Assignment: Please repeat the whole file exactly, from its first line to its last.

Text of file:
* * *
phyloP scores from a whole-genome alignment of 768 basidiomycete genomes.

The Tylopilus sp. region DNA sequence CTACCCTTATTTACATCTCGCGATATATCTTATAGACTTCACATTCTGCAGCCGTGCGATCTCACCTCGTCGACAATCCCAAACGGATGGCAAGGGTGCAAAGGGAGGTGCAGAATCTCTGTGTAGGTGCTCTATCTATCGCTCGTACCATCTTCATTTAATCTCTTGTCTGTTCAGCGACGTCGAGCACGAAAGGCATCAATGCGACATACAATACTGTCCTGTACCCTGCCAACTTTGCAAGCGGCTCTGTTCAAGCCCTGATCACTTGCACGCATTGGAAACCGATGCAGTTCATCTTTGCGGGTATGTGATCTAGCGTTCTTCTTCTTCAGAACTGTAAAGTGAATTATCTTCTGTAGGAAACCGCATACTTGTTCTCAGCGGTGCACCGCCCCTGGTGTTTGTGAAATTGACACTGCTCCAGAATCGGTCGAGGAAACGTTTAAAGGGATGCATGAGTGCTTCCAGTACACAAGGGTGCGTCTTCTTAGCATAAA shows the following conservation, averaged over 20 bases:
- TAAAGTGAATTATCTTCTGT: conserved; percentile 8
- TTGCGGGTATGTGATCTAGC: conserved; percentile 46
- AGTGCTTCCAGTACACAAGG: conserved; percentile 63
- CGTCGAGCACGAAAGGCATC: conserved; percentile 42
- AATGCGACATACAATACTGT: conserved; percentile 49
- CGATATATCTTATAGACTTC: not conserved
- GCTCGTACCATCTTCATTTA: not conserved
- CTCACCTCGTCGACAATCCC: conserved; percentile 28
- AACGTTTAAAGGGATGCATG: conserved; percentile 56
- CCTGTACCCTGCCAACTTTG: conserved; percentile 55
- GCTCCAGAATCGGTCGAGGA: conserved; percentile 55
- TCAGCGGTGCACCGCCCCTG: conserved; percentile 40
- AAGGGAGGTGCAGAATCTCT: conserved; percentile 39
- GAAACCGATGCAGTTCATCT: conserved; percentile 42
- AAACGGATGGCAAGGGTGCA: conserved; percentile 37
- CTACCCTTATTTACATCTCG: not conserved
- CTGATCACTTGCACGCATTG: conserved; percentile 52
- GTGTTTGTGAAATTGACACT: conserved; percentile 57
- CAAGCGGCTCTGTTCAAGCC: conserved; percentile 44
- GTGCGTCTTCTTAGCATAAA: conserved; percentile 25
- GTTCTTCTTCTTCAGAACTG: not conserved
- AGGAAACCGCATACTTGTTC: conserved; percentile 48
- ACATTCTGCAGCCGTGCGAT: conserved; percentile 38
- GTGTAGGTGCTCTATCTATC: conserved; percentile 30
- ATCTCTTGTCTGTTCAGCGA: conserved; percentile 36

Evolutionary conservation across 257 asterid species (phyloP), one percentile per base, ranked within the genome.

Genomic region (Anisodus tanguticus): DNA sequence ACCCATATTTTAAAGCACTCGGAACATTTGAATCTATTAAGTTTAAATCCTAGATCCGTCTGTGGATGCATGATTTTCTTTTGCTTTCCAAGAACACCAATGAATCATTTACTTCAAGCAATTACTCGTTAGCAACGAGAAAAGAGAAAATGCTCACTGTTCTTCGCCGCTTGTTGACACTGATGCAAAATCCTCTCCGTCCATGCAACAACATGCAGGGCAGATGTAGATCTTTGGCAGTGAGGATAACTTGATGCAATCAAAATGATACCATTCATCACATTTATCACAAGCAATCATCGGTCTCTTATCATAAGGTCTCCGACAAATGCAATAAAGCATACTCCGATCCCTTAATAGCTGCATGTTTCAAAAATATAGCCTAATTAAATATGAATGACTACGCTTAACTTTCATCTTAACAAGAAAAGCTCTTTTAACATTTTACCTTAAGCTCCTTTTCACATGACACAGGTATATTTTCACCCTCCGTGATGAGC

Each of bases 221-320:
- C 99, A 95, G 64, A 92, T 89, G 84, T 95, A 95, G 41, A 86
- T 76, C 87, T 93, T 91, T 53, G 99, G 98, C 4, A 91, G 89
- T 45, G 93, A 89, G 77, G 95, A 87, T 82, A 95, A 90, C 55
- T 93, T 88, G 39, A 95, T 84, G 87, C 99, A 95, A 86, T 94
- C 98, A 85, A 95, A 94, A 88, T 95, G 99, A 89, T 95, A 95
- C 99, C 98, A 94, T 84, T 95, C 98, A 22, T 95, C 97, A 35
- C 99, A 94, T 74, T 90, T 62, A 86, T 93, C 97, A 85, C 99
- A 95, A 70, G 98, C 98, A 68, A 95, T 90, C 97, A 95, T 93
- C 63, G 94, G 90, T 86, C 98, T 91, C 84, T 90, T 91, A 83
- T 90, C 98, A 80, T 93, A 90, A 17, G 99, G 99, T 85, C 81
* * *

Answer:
phyloP scores from a whole-genome alignment of 768 basidiomycete genomes.

The Tylopilus sp. region DNA sequence CTACCCTTATTTACATCTCGCGATATATCTTATAGACTTCACATTCTGCAGCCGTGCGATCTCACCTCGTCGACAATCCCAAACGGATGGCAAGGGTGCAAAGGGAGGTGCAGAATCTCTGTGTAGGTGCTCTATCTATCGCTCGTACCATCTTCATTTAATCTCTTGTCTGTTCAGCGACGTCGAGCACGAAAGGCATCAATGCGACATACAATACTGTCCTGTACCCTGCCAACTTTGCAAGCGGCTCTGTTCAAGCCCTGATCACTTGCACGCATTGGAAACCGATGCAGTTCATCTTTGCGGGTATGTGATCTAGCGTTCTTCTTCTTCAGAACTGTAAAGTGAATTATCTTCTGTAGGAAACCGCATACTTGTTCTCAGCGGTGCACCGCCCCTGGTGTTTGTGAAATTGACACTGCTCCAGAATCGGTCGAGGAAACGTTTAAAGGGATGCATGAGTGCTTCCAGTACACAAGGGTGCGTCTTCTTAGCATAAA shows the following conservation, averaged over 20 bases:
- TAAAGTGAATTATCTTCTGT: conserved; percentile 8
- TTGCGGGTATGTGATCTAGC: conserved; percentile 46
- AGTGCTTCCAGTACACAAGG: conserved; percentile 63
- CGTCGAGCACGAAAGGCATC: conserved; percentile 42
- AATGCGACATACAATACTGT: conserved; percentile 49
- CGATATATCTTATAGACTTC: not conserved
- GCTCGTACCATCTTCATTTA: not conserved
- CTCACCTCGTCGACAATCCC: conserved; percentile 28
- AACGTTTAAAGGGATGCATG: conserved; percentile 56
- CCTGTACCCTGCCAACTTTG: conserved; percentile 55
- GCTCCAGAATCGGTCGAGGA: conserved; percentile 55
- TCAGCGGTGCACCGCCCCTG: conserved; percentile 40
- AAGGGAGGTGCAGAATCTCT: conserved; percentile 39
- GAAACCGATGCAGTTCATCT: conserved; percentile 42
- AAACGGATGGCAAGGGTGCA: conserved; percentile 37
- CTACCCTTATTTACATCTCG: not conserved
- CTGATCACTTGCACGCATTG: conserved; percentile 52
- GTGTTTGTGAAATTGACACT: conserved; percentile 57
- CAAGCGGCTCTGTTCAAGCC: conserved; percentile 44
- GTGCGTCTTCTTAGCATAAA: conserved; percentile 25
- GTTCTTCTTCTTCAGAACTG: not conserved
- AGGAAACCGCATACTTGTTC: conserved; percentile 48
- ACATTCTGCAGCCGTGCGAT: conserved; percentile 38
- GTGTAGGTGCTCTATCTATC: conserved; percentile 30
- ATCTCTTGTCTGTTCAGCGA: conserved; percentile 36

Evolutionary conservation across 257 asterid species (phyloP), one percentile per base, ranked within the genome.

Genomic region (Anisodus tanguticus): DNA sequence ACCCATATTTTAAAGCACTCGGAACATTTGAATCTATTAAGTTTAAATCCTAGATCCGTCTGTGGATGCATGATTTTCTTTTGCTTTCCAAGAACACCAATGAATCATTTACTTCAAGCAATTACTCGTTAGCAACGAGAAAAGAGAAAATGCTCACTGTTCTTCGCCGCTTGTTGACACTGATGCAAAATCCTCTCCGTCCATGCAACAACATGCAGGGCAGATGTAGATCTTTGGCAGTGAGGATAACTTGATGCAATCAAAATGATACCATTCATCACATTTATCACAAGCAATCATCGGTCTCTTATCATAAGGTCTCCGACAAATGCAATAAAGCATACTCCGATCCCTTAATAGCTGCATGTTTCAAAAATATAGCCTAATTAAATATGAATGACTACGCTTAACTTTCATCTTAACAAGAAAAGCTCTTTTAACATTTTACCTTAAGCTCCTTTTCACATGACACAGGTATATTTTCACCCTCCGTGATGAGC

Each of bases 221-320:
- C 99, A 95, G 64, A 92, T 89, G 84, T 95, A 95, G 41, A 86
- T 76, C 87, T 93, T 91, T 53, G 99, G 98, C 4, A 91, G 89
- T 45, G 93, A 89, G 77, G 95, A 87, T 82, A 95, A 90, C 55
- T 93, T 88, G 39, A 95, T 84, G 87, C 99, A 95, A 86, T 94
- C 98, A 85, A 95, A 94, A 88, T 95, G 99, A 89, T 95, A 95
- C 99, C 98, A 94, T 84, T 95, C 98, A 22, T 95, C 97, A 35
- C 99, A 94, T 74, T 90, T 62, A 86, T 93, C 97, A 85, C 99
- A 95, A 70, G 98, C 98, A 68, A 95, T 90, C 97, A 95, T 93
- C 63, G 94, G 90, T 86, C 98, T 91, C 84, T 90, T 91, A 83
- T 90, C 98, A 80, T 93, A 90, A 17, G 99, G 99, T 85, C 81